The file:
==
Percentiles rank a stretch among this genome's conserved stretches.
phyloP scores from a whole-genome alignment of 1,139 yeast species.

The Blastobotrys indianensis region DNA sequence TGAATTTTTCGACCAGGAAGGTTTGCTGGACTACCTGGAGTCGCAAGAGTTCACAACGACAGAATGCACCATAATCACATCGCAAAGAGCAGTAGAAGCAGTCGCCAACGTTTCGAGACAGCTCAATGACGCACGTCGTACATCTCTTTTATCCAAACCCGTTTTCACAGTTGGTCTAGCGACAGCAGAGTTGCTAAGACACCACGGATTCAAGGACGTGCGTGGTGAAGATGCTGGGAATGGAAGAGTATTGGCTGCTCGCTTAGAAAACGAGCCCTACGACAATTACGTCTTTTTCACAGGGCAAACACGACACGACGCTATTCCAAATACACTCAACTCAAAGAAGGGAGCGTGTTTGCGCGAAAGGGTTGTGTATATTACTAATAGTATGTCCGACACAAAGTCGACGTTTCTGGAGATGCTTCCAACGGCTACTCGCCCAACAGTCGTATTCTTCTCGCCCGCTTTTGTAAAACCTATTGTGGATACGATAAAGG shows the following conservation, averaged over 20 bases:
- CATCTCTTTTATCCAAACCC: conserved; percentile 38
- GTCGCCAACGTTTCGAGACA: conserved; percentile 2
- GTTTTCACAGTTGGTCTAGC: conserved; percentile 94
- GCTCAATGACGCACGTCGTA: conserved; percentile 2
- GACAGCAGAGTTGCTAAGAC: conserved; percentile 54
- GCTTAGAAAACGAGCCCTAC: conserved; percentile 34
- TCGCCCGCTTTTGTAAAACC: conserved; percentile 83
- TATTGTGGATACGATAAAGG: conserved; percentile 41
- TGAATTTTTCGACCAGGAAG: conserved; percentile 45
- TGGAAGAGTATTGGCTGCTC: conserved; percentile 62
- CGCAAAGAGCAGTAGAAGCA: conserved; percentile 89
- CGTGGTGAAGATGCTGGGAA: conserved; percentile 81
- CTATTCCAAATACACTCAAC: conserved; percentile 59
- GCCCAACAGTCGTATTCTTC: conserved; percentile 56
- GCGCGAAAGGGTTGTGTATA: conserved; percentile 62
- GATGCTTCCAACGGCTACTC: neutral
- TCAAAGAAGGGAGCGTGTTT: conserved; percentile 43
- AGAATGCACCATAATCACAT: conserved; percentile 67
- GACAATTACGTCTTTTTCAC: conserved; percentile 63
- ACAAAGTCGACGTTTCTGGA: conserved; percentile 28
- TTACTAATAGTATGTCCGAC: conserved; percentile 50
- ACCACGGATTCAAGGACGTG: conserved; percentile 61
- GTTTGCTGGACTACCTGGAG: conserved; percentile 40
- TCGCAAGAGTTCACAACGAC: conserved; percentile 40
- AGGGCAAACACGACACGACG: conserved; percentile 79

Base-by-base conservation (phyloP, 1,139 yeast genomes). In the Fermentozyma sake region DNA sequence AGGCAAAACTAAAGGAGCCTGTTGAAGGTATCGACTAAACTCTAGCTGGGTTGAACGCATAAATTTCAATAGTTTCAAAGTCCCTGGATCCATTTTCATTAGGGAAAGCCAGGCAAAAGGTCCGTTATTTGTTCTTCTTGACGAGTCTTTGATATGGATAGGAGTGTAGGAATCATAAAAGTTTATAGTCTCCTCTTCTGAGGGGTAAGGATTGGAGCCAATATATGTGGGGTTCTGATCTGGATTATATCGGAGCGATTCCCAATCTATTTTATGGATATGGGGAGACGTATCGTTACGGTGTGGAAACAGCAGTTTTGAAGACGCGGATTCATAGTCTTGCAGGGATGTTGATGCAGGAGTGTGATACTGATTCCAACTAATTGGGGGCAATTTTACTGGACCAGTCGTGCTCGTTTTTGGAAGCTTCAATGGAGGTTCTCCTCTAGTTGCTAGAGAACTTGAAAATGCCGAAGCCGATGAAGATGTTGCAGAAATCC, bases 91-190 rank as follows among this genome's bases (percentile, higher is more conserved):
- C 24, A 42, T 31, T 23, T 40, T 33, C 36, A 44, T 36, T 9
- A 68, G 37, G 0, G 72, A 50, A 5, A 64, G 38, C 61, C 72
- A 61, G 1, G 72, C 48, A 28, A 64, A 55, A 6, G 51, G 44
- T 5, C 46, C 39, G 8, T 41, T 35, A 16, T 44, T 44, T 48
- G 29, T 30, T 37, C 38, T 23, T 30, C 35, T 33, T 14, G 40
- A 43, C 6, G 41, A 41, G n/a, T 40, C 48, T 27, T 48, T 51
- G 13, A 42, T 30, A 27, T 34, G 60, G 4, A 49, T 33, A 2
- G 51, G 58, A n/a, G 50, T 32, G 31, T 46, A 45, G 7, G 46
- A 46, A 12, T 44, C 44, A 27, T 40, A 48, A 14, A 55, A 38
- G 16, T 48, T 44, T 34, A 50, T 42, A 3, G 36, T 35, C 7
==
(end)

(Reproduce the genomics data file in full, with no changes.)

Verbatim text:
Percentiles rank a stretch among this genome's conserved stretches.
phyloP scores from a whole-genome alignment of 1,139 yeast species.

The Blastobotrys indianensis region DNA sequence TGAATTTTTCGACCAGGAAGGTTTGCTGGACTACCTGGAGTCGCAAGAGTTCACAACGACAGAATGCACCATAATCACATCGCAAAGAGCAGTAGAAGCAGTCGCCAACGTTTCGAGACAGCTCAATGACGCACGTCGTACATCTCTTTTATCCAAACCCGTTTTCACAGTTGGTCTAGCGACAGCAGAGTTGCTAAGACACCACGGATTCAAGGACGTGCGTGGTGAAGATGCTGGGAATGGAAGAGTATTGGCTGCTCGCTTAGAAAACGAGCCCTACGACAATTACGTCTTTTTCACAGGGCAAACACGACACGACGCTATTCCAAATACACTCAACTCAAAGAAGGGAGCGTGTTTGCGCGAAAGGGTTGTGTATATTACTAATAGTATGTCCGACACAAAGTCGACGTTTCTGGAGATGCTTCCAACGGCTACTCGCCCAACAGTCGTATTCTTCTCGCCCGCTTTTGTAAAACCTATTGTGGATACGATAAAGG shows the following conservation, averaged over 20 bases:
- CATCTCTTTTATCCAAACCC: conserved; percentile 38
- GTCGCCAACGTTTCGAGACA: conserved; percentile 2
- GTTTTCACAGTTGGTCTAGC: conserved; percentile 94
- GCTCAATGACGCACGTCGTA: conserved; percentile 2
- GACAGCAGAGTTGCTAAGAC: conserved; percentile 54
- GCTTAGAAAACGAGCCCTAC: conserved; percentile 34
- TCGCCCGCTTTTGTAAAACC: conserved; percentile 83
- TATTGTGGATACGATAAAGG: conserved; percentile 41
- TGAATTTTTCGACCAGGAAG: conserved; percentile 45
- TGGAAGAGTATTGGCTGCTC: conserved; percentile 62
- CGCAAAGAGCAGTAGAAGCA: conserved; percentile 89
- CGTGGTGAAGATGCTGGGAA: conserved; percentile 81
- CTATTCCAAATACACTCAAC: conserved; percentile 59
- GCCCAACAGTCGTATTCTTC: conserved; percentile 56
- GCGCGAAAGGGTTGTGTATA: conserved; percentile 62
- GATGCTTCCAACGGCTACTC: neutral
- TCAAAGAAGGGAGCGTGTTT: conserved; percentile 43
- AGAATGCACCATAATCACAT: conserved; percentile 67
- GACAATTACGTCTTTTTCAC: conserved; percentile 63
- ACAAAGTCGACGTTTCTGGA: conserved; percentile 28
- TTACTAATAGTATGTCCGAC: conserved; percentile 50
- ACCACGGATTCAAGGACGTG: conserved; percentile 61
- GTTTGCTGGACTACCTGGAG: conserved; percentile 40
- TCGCAAGAGTTCACAACGAC: conserved; percentile 40
- AGGGCAAACACGACACGACG: conserved; percentile 79

Base-by-base conservation (phyloP, 1,139 yeast genomes). In the Fermentozyma sake region DNA sequence AGGCAAAACTAAAGGAGCCTGTTGAAGGTATCGACTAAACTCTAGCTGGGTTGAACGCATAAATTTCAATAGTTTCAAAGTCCCTGGATCCATTTTCATTAGGGAAAGCCAGGCAAAAGGTCCGTTATTTGTTCTTCTTGACGAGTCTTTGATATGGATAGGAGTGTAGGAATCATAAAAGTTTATAGTCTCCTCTTCTGAGGGGTAAGGATTGGAGCCAATATATGTGGGGTTCTGATCTGGATTATATCGGAGCGATTCCCAATCTATTTTATGGATATGGGGAGACGTATCGTTACGGTGTGGAAACAGCAGTTTTGAAGACGCGGATTCATAGTCTTGCAGGGATGTTGATGCAGGAGTGTGATACTGATTCCAACTAATTGGGGGCAATTTTACTGGACCAGTCGTGCTCGTTTTTGGAAGCTTCAATGGAGGTTCTCCTCTAGTTGCTAGAGAACTTGAAAATGCCGAAGCCGATGAAGATGTTGCAGAAATCC, bases 91-190 rank as follows among this genome's bases (percentile, higher is more conserved):
- C 24, A 42, T 31, T 23, T 40, T 33, C 36, A 44, T 36, T 9
- A 68, G 37, G 0, G 72, A 50, A 5, A 64, G 38, C 61, C 72
- A 61, G 1, G 72, C 48, A 28, A 64, A 55, A 6, G 51, G 44
- T 5, C 46, C 39, G 8, T 41, T 35, A 16, T 44, T 44, T 48
- G 29, T 30, T 37, C 38, T 23, T 30, C 35, T 33, T 14, G 40
- A 43, C 6, G 41, A 41, G n/a, T 40, C 48, T 27, T 48, T 51
- G 13, A 42, T 30, A 27, T 34, G 60, G 4, A 49, T 33, A 2
- G 51, G 58, A n/a, G 50, T 32, G 31, T 46, A 45, G 7, G 46
- A 46, A 12, T 44, C 44, A 27, T 40, A 48, A 14, A 55, A 38
- G 16, T 48, T 44, T 34, A 50, T 42, A 3, G 36, T 35, C 7